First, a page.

DW_Id    KEY1    DSC1    TIMESTAMP    DW_Batch    DW_SourceCode    DW_TimeStamp    SCD Is Current
1    100    S100    2023-01-30 00:00:00.000    112    DEMO    2023-02-01 12:02:14.860    1
2    101    S101    2023-01-30 00:00:00.000    112    DEMO    2023-02-01 12:02:14.860    1
3    102    S102    2023-01-30 00:00:00.000    112    DEMO    2023-02-01 12:02:14.860    1

You get the the fist value of Key 100 the rest is ignored. Technically it may make sense but it for humans it ius a debatable choice since we have a more recent record. (see 4,5,6 in source)
The raw data does include all the records , which is just perfect

Setting history settings to ‘create’ new record doesn’t change a thing

This is due to the cleaning logic that is used : see  hereunder

INSERT INTO [dbo].[AGRDEF_L] ([DW_Id], [ErrorNumber])     SELECT T.[DW_Id], 2     FROM     (         SELECT             [DW_Id]             , ROW_NUMBER() OVER (PARTITION BY [KEY1] ORDER BY [DW_Id] ASC) AS [Row Number]         FROM [dbo].[AGRDEF_T]     ) T     WHERE         T.[Row Number] > 1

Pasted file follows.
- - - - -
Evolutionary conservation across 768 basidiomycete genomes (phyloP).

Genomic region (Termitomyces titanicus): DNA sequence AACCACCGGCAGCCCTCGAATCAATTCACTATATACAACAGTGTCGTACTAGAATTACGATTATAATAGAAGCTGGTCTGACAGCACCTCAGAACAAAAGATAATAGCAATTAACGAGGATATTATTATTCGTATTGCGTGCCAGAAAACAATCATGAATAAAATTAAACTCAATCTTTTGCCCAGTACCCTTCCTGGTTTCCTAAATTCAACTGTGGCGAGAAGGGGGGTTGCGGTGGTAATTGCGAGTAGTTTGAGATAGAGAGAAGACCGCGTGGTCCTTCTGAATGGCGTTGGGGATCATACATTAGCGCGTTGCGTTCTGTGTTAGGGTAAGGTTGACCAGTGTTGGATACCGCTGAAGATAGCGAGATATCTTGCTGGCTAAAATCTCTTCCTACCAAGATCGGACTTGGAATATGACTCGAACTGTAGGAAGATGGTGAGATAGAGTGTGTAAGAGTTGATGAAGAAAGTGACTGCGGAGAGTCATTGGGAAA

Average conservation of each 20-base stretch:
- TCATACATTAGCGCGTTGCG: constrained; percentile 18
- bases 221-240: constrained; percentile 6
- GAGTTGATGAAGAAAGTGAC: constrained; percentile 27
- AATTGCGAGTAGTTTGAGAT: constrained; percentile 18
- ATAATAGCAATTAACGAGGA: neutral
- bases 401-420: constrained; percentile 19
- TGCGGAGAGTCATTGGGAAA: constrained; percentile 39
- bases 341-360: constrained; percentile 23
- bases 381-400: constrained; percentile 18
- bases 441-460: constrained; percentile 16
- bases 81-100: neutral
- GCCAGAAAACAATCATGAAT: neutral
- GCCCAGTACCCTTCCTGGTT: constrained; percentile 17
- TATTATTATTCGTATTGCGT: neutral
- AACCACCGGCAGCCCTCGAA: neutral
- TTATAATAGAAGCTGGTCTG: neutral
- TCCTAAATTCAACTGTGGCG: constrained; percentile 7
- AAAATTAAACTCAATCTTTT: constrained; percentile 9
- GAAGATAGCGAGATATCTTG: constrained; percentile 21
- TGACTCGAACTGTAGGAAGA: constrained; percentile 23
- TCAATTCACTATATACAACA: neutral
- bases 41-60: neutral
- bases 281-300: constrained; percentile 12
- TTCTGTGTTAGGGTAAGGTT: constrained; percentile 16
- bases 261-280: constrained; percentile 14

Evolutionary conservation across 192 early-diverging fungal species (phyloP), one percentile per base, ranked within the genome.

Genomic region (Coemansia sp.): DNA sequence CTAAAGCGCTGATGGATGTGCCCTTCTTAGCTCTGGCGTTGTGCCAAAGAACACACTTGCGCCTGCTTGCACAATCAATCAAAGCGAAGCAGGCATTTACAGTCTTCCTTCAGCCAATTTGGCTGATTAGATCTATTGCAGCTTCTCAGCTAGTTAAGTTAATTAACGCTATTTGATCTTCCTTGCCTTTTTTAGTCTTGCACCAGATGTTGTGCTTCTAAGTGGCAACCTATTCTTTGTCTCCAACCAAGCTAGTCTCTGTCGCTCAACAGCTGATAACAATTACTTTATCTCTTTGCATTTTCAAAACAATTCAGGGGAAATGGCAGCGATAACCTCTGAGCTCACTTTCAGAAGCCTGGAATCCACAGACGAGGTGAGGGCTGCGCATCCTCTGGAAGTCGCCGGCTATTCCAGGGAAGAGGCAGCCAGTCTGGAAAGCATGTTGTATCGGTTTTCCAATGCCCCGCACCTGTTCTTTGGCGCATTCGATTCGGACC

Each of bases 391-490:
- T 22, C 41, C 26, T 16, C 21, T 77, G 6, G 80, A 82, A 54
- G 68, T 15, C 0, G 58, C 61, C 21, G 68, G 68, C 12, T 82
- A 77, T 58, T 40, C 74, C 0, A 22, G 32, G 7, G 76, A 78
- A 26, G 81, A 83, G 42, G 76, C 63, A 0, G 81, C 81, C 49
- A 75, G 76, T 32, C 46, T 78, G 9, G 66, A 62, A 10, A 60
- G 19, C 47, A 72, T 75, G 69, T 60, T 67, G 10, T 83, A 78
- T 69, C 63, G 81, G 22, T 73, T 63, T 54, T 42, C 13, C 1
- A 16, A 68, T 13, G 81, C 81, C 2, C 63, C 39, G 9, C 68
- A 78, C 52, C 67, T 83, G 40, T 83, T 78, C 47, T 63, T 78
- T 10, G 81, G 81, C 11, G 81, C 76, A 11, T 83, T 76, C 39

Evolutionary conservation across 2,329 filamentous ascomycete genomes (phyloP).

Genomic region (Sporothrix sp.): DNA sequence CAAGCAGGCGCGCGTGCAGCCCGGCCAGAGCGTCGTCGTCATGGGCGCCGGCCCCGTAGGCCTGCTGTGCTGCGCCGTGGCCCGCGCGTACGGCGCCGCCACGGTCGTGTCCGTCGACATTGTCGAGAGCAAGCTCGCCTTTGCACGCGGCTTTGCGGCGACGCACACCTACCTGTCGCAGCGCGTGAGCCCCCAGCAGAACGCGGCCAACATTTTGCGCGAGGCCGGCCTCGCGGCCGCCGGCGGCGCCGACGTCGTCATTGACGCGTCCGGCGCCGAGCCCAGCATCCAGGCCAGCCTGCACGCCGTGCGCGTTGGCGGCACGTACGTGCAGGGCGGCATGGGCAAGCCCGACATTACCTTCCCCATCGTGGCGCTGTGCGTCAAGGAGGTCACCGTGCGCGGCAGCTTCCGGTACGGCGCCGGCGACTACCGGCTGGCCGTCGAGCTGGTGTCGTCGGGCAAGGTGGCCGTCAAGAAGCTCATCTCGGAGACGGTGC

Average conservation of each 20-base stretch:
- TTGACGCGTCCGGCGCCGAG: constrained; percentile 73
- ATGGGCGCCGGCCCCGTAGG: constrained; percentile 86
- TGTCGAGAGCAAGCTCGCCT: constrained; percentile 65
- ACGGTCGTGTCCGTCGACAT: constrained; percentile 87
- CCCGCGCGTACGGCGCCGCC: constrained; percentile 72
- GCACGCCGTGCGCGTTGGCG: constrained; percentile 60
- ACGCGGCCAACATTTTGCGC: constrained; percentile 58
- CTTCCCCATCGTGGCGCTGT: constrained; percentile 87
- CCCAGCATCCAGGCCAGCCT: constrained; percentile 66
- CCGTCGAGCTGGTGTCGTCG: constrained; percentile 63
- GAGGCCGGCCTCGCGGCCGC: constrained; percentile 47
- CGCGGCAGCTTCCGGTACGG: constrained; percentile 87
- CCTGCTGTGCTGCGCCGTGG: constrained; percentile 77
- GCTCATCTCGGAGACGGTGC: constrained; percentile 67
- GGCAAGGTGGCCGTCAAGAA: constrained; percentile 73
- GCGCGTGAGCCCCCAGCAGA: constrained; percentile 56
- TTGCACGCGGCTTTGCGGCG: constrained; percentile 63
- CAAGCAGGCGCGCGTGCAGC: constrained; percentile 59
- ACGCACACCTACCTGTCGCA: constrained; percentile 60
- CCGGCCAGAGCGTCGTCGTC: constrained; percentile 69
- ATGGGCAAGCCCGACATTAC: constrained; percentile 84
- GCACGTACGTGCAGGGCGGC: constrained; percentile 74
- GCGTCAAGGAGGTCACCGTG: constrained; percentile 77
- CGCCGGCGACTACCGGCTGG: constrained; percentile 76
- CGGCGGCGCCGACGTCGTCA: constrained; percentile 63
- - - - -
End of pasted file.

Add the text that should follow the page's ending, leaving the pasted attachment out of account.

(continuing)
Since you partition by Key and order asc  , you take the key with the lthat is first entered in the dwh , hence has the lowest DW_ID and insert it.. The other records are conbsiderd in error and will not be loaded 

Work around 1

The ‘human’ solution is to take the last record that is inserted , hence we have to change the ASC into DESC.
    INSERT INTO [dbo].[AGR_L] ([DW_Id], [ErrorNumber])     SELECT T.[DW_Id], 2     FROM     (         SELECT             [DW_Id]             , ROW_NUMBER() OVER (PARTITION BY [KEY1] ORDER BY [DW_Id] DESC) AS [Row Number]         FROM [dbo].[AGR_T]     ) T     WHERE         T.[Row Number] > 1

As a result you’ll pick up the record with the highest DW_ID if there are multiple records with the same key .